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Thing on a spring

… or things in the spring! I got my new rig set up finally! Almost done with installing all the stuff that I need for a convenient usage. This is what came out finally…

CPU: Pentium4 3GHz 800MHz FSB

Motherboard: P4C800-E Deluxe (excellent board!)

RAM: 2x 512MB Corsair PC3200 2-3-2-6 (one of the best… and expensive!)

HD: 2x 160GB Hitachi Deskstar SATA (bound together as a Raid0 Array) (quiet and fast)

Video: Sapphire Radeon 9800 Pro 128MB (Top of the notch)

Sound: M-Audio Delta Audiophile 2496 (Finally a decent Pro audio card)

Powersupply: Aopen AO400-12APN (not too bad)

Case: Antec SX1000II (love it!)

HSF: Thermalright SLK948-U + Papst 92mm 2200RPM silent fan

… Do I have to say more? Maybe that this is an excellent configuration for not too much money. I don’t want to boast around but it was about time for such a system. The components fit together like a foot on a well worn sneaker!

The motherboard is one of the top class overclocking boards and runs rock stable here. I haven’t approached any overclocking on this system now (will do that when I feel it’s about time speaking the hardware gets out-of-date again). For a full review of the board read here. I’m now able to switch on my computer by pressing CTRL+ESC on my keyboard!

The boxed heatsinkfan for the Pentium4 was good at cooling but also loud like a compact car. So I’ve replaced it with the Thermalright HSF and put a 92mm 2200rpm Papst fan on top of it, blowing into the HSF. The two Hitachi Deskstar are not only fast but also very quiet so it turns out now that the loudest thing in the case is now the graphics card fan.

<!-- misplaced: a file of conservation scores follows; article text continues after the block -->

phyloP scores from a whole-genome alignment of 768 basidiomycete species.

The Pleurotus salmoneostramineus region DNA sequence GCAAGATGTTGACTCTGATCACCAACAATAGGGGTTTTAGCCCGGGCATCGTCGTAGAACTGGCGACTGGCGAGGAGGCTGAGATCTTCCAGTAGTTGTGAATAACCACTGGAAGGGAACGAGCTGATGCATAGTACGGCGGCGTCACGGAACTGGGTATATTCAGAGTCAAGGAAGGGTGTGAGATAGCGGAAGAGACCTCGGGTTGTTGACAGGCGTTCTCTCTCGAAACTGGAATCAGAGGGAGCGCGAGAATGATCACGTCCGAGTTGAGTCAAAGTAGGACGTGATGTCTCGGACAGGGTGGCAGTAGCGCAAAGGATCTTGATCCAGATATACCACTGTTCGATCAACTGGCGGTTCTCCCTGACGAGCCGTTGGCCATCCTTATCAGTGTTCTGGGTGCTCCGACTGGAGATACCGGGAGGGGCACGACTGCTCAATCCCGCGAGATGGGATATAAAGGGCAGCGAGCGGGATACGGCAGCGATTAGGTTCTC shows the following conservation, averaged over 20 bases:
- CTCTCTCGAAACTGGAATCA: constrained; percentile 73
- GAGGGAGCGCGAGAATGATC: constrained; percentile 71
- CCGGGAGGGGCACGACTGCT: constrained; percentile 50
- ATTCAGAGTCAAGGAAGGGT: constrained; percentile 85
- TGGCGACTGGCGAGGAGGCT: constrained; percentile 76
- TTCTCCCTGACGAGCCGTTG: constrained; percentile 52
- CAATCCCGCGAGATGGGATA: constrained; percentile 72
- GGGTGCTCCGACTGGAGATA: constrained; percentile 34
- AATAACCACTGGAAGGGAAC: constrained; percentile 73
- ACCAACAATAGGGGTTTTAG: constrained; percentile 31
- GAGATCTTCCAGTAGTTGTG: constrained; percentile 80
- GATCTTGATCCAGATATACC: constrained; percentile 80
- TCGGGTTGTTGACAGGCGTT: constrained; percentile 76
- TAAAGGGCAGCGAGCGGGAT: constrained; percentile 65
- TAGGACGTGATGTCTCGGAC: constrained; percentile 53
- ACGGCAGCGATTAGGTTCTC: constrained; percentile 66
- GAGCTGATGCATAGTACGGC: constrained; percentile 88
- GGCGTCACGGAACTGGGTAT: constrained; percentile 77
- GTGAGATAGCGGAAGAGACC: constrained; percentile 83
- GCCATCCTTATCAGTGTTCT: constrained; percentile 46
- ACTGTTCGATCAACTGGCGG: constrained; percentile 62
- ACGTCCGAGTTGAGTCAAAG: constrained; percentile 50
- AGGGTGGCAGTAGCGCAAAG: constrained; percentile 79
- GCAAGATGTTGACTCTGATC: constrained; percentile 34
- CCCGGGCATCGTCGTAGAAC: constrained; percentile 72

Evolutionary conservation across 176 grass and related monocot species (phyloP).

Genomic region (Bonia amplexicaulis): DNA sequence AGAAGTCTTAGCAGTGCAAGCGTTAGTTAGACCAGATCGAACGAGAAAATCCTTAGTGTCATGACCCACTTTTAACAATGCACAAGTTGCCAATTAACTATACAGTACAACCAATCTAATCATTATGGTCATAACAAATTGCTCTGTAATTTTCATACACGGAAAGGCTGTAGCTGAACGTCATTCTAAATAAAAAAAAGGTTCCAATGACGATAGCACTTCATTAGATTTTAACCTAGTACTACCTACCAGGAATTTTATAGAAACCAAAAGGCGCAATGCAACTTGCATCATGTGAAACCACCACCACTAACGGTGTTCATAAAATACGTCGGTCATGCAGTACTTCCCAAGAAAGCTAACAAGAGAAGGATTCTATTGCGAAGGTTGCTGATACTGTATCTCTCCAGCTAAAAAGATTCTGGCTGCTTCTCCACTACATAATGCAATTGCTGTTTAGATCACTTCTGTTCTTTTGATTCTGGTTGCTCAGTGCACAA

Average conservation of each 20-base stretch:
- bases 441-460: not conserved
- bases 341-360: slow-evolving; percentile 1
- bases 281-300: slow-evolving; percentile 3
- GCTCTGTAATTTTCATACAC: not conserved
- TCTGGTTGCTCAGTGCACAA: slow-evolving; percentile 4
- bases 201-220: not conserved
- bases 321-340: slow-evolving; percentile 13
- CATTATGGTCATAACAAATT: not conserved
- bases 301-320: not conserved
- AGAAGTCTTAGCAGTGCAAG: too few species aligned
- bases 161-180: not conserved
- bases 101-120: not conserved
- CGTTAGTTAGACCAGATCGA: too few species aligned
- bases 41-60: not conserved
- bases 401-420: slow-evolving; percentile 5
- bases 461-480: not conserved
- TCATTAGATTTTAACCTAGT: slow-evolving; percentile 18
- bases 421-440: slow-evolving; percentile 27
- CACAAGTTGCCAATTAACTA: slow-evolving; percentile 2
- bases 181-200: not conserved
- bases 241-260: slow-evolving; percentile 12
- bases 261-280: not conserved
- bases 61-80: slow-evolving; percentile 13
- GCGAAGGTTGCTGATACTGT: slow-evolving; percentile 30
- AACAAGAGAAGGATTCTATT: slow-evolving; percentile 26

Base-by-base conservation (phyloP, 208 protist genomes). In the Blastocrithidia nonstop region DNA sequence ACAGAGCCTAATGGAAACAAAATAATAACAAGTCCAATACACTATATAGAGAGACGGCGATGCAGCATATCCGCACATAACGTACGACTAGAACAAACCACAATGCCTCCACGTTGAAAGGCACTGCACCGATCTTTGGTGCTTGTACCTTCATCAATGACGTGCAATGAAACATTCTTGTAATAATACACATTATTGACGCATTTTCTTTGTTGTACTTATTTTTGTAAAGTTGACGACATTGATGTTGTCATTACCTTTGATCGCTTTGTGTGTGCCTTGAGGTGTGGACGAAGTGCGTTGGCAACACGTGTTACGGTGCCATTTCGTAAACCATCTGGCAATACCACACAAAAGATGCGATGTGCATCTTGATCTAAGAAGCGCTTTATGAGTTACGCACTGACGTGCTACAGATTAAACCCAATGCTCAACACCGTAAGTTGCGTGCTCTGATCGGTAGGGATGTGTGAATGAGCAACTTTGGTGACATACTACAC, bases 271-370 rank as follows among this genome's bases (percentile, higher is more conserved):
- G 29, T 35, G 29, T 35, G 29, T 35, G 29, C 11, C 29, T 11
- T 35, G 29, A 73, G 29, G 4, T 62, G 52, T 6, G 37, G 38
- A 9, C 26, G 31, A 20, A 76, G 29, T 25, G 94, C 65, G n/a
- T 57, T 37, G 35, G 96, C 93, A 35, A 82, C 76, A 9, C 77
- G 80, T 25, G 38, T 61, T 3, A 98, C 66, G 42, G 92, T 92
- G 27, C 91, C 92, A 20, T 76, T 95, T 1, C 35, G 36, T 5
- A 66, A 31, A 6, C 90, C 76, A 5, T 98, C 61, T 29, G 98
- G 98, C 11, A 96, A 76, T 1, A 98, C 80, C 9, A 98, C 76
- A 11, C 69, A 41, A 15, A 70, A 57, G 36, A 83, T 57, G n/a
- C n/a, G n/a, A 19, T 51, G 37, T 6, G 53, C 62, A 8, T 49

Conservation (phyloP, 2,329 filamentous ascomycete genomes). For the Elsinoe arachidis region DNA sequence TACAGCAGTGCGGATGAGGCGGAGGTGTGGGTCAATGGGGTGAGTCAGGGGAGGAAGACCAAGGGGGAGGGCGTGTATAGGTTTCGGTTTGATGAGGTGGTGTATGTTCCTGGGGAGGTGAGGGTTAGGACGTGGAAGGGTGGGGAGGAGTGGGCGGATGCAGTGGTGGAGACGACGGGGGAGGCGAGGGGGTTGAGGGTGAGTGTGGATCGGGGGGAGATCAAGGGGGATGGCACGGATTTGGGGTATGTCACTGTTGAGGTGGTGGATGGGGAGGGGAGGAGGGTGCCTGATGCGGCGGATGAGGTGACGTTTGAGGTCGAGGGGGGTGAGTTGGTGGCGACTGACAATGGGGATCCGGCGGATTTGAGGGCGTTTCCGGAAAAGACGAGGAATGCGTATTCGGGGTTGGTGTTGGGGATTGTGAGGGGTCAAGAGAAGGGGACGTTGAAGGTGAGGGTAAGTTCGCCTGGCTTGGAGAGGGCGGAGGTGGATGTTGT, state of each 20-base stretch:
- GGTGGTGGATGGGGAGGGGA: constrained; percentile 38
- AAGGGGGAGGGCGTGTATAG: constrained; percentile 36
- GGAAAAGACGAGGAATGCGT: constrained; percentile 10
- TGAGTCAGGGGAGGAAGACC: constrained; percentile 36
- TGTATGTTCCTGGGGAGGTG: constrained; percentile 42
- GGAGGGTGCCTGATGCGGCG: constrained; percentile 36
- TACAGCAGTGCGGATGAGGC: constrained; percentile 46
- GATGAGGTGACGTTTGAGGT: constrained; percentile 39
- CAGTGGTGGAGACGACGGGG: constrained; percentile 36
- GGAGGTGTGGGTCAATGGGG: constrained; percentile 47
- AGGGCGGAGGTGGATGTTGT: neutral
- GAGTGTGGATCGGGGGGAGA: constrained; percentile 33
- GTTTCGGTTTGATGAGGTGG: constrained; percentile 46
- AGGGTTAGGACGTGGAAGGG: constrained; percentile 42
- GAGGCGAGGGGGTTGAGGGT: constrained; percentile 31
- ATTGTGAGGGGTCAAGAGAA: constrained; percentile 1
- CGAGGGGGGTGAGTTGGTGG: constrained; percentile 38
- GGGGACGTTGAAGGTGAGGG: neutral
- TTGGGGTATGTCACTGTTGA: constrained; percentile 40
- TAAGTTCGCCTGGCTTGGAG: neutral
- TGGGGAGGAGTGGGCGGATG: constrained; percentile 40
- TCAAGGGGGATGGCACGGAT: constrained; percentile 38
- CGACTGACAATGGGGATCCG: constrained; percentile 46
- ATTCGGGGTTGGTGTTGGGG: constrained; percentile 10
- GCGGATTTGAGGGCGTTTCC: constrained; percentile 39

The Aopen Power supply was a purchase in the heat of the moment as I first wanted to buy a Zalman but such ones couldn’t be found here in Jp. So the Aopen had to do the job and it is doing it good and quiet as long as I don’t turn the throttle knob which is attached at the backside. This knob controls the fan speed and gives the option to cool down the power supply (and case) fastly. But at full speed it’s unacceptable loud. At low speed it’s below 24dB which is nice.

The M-Audio soundcard is not a consumer card but a card for people who using the computer for music creation (as I do) so it’s price is a little bit above the average though it’s a compared low price card for high quality. I hadn’t any problems with the card yet, neither on the audio production side nor on the gaming side. Audio latency is at a constant 12ms in all applications here. Cubase runs like a charm with it! In an act of materialism I’ve also bought the (M-Audio) Evolution UC-33e MIDI controller which is a gold mine and I love it but that stuff might be part of a future review.

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